Starting school again in Shatila camp
Thanks to our “School for @ll” campaign, and the generosity of all those who made donations, 57 Syrian and Palestinian refugee boys and girls in Lebanon will start attending special classes to ensure they don’t drop out of school completely. One of these is Aya, who we met on a recent mission to Lebanon.
There was heavy rain in Beirut the day we met Aya. She was sitting nervously on a chair in the office of the Assomoud Centre in the Shatila refugee camp. She was huddled over and her feet didn’t quite reach the floor. She was extremely shy but greeted us with a very sweet smile.
The Centre’s coordinator had already told her that she would be starting special lessons from September and that the teachers would take care of her and help her study and do her homework.
She coyly greeted us in English and told us that English is her favourite subject.
When it stopped raining, we left the Assamoud Centre as Aya wanted to show us round her home – the Shatila camp. We followed as Aya led the way.
Every now and then she would turn round to give us a reassuring smile before striding on through the labyrinth of endless alleys she knew so well. It had stopped raining but water was still dripping down from gutters, electric cables and washing lines.
In these narrow alleys, where you have to walk in single file, we encountered abandoned scooters, children and teenagers zipping around on scooters carrying tanks of drinking water, and a scrawny kitten covered in mud. A busy and chaotic slice of life through which Aya calmly and serenely glides.
At the end of the alleys we come to a street full of shops, wide enough for a car to drive through, although instead of cars there are mainly small vans or three-wheelers with trailers. There is always somebody transporting something around here.
The scooters mostly transport blue tanks containing drinking water, including to Aya’s house. When we finally got there, Aya’s mother was taking care of her newborn baby sister, who Aya immediately took in her arms while her mother welcomed us. They live in two rooms in a three-floor building with no windows.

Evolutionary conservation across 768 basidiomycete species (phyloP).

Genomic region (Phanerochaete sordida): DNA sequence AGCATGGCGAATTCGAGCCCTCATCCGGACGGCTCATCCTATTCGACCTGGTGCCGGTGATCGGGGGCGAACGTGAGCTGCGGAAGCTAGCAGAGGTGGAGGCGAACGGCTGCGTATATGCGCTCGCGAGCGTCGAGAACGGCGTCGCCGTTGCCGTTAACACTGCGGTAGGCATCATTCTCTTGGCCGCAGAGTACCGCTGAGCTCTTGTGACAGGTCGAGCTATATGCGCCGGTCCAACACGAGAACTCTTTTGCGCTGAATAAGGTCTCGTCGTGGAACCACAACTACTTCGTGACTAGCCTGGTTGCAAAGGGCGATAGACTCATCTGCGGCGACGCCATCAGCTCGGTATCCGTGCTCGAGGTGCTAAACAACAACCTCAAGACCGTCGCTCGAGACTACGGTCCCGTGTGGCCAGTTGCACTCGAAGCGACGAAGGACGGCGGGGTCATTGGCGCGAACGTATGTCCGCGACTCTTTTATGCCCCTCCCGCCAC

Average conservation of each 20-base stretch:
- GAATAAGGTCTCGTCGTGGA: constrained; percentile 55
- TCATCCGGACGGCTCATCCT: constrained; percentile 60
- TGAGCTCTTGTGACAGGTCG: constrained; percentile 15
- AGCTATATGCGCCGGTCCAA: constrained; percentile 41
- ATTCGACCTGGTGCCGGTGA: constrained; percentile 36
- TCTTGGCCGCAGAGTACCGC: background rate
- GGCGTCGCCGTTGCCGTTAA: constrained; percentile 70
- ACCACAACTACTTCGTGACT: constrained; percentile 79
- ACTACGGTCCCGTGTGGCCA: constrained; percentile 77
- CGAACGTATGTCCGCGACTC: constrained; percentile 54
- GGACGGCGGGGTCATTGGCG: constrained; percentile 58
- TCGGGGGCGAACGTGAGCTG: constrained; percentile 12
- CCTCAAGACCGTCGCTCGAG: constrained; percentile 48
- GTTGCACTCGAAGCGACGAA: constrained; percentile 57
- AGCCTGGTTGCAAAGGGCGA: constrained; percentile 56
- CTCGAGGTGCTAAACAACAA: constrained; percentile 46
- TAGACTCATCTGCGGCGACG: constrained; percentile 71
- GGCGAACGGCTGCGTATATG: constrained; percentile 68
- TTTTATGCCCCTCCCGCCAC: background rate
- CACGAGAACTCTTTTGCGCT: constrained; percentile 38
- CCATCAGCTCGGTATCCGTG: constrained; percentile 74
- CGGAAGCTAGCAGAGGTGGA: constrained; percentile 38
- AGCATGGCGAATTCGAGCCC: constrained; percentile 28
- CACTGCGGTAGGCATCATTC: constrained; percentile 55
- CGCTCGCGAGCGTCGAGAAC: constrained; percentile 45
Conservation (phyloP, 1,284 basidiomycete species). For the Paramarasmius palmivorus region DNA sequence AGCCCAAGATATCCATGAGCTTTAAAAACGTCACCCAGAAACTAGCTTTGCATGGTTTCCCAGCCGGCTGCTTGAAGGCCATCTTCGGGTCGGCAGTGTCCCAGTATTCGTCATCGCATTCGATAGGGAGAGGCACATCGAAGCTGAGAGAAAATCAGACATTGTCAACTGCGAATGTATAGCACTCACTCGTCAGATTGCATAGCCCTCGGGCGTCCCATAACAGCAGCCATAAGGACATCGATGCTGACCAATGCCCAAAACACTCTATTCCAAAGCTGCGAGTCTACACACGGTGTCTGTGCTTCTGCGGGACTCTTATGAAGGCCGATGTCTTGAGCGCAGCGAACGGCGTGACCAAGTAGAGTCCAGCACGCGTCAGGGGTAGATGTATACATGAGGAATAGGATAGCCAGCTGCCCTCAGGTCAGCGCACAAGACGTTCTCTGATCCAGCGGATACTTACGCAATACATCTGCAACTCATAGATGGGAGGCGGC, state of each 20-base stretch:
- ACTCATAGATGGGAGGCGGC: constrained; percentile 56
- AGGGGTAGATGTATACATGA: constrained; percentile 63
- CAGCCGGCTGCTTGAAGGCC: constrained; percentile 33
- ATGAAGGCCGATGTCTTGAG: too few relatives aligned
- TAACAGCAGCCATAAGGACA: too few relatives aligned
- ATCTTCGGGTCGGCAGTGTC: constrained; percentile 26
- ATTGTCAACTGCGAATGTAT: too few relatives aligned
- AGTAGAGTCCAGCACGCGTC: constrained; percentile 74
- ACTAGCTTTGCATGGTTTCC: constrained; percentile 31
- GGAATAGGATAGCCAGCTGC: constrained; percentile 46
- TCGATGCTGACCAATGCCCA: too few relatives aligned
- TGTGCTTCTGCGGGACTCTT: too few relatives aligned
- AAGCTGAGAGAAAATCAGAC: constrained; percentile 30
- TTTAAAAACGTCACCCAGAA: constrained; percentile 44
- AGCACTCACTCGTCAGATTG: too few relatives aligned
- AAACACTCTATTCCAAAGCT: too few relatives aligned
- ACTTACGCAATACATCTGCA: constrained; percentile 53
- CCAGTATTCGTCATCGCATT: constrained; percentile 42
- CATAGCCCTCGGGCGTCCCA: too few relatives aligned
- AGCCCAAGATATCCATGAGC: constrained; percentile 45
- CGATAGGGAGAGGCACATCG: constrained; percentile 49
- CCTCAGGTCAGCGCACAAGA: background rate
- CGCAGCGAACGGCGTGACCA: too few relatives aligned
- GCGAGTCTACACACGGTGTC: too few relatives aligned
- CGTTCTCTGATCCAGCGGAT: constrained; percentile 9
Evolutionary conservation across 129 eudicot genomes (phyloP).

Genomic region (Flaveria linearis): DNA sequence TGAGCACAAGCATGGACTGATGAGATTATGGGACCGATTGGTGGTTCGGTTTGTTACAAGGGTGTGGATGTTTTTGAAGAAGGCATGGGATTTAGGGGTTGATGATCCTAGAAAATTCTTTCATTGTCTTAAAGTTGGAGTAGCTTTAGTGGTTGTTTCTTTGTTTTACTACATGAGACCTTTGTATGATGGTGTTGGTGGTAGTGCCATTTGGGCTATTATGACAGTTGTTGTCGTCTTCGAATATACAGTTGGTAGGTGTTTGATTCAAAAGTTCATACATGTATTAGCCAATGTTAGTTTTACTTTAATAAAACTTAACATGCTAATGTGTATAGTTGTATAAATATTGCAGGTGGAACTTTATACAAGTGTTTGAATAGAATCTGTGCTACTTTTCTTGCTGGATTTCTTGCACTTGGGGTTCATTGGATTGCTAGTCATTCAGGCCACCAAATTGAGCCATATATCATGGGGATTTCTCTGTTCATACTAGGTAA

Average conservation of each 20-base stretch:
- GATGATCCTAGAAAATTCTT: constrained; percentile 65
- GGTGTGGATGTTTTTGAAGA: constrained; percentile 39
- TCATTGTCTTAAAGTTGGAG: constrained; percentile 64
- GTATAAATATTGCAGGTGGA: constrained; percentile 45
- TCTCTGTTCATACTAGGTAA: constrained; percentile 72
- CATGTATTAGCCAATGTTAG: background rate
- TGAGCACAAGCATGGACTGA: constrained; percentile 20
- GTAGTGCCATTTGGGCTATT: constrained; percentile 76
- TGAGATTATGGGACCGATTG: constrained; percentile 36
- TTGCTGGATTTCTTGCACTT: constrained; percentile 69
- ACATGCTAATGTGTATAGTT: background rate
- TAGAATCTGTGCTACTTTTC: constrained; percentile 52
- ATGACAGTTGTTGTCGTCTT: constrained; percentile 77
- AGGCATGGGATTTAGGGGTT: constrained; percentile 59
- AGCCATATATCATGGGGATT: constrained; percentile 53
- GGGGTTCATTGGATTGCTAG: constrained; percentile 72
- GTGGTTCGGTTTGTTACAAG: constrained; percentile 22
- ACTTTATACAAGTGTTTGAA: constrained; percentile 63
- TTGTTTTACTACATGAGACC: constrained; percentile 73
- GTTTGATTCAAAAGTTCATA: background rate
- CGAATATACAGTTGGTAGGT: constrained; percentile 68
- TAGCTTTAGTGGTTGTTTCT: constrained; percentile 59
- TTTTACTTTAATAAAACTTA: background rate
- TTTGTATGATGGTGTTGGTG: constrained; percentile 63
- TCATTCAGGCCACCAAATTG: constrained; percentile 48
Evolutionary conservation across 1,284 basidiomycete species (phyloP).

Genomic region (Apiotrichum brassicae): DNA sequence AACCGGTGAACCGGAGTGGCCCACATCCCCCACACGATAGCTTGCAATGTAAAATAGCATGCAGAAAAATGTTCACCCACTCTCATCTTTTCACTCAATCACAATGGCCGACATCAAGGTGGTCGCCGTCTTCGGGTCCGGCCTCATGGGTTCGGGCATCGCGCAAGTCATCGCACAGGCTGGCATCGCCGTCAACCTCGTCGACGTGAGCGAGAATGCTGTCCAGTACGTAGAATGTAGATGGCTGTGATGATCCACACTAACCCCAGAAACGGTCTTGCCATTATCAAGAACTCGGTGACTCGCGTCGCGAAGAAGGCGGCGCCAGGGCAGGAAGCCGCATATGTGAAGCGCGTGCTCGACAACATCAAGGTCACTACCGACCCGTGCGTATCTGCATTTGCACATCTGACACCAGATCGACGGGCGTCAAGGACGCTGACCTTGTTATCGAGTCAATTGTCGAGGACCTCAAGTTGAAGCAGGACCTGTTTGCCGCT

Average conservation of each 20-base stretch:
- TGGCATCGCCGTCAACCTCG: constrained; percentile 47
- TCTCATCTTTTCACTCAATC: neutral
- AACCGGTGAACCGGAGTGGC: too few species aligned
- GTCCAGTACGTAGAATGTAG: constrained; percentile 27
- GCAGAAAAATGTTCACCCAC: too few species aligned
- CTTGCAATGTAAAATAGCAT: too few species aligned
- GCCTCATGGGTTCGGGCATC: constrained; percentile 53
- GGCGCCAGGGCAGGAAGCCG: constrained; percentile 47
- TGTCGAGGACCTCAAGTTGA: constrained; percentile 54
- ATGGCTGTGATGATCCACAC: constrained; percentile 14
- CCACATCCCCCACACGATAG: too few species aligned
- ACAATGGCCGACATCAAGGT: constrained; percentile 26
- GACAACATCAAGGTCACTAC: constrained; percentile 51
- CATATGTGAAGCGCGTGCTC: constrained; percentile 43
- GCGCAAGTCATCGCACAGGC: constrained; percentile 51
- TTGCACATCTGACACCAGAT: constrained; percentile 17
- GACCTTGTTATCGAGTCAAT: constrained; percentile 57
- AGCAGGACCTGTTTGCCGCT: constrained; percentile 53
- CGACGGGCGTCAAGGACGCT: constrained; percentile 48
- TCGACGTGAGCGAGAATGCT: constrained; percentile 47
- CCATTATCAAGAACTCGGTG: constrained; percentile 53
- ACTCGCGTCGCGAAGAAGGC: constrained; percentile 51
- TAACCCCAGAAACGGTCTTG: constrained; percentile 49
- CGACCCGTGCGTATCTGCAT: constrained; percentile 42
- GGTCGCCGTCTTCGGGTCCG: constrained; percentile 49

It is still referred to as a refugee camp even though the tents have been replaced by cement buildings of up to 9 floors. Lebanese law states that the camp can only be extended vertically to host the population of Shatila camp, which has doubled in size since the start of the Syrian conflict.
In Lebanon, there are half a million child refugees, half of whom do not go to school.
Even though Palestinian refugees have been living in Lebanon since 1948, the children still do not have the same rights as their Lebanese peers. And the situation has been aggravated by the arrival of more than a million people fleeing Syria over the past 8 years. The problem is mainly amongst adolescents, with only 1 in every 4 enrolled at school.
Aya’s favourite subjects are English and Arabic. She enjoys studying, as she tells us in front of her mother as if taking an oath. The first time we met her she told us she didn’t like the camp because “there are so many problems”.
When school starts again, she will attend special lessons for the whole academic year, thanks to Un Ponte Per campaign ‘School for @ll’.
She will be able to learn more with the dedicated support of a teacher to help her and encourage here when necessary. Because it is easy to lose your way in the narrow alleys where she lives.
And school is the ideal place for her to find refuge and explore her talents to build a better future.
Good luck Aya!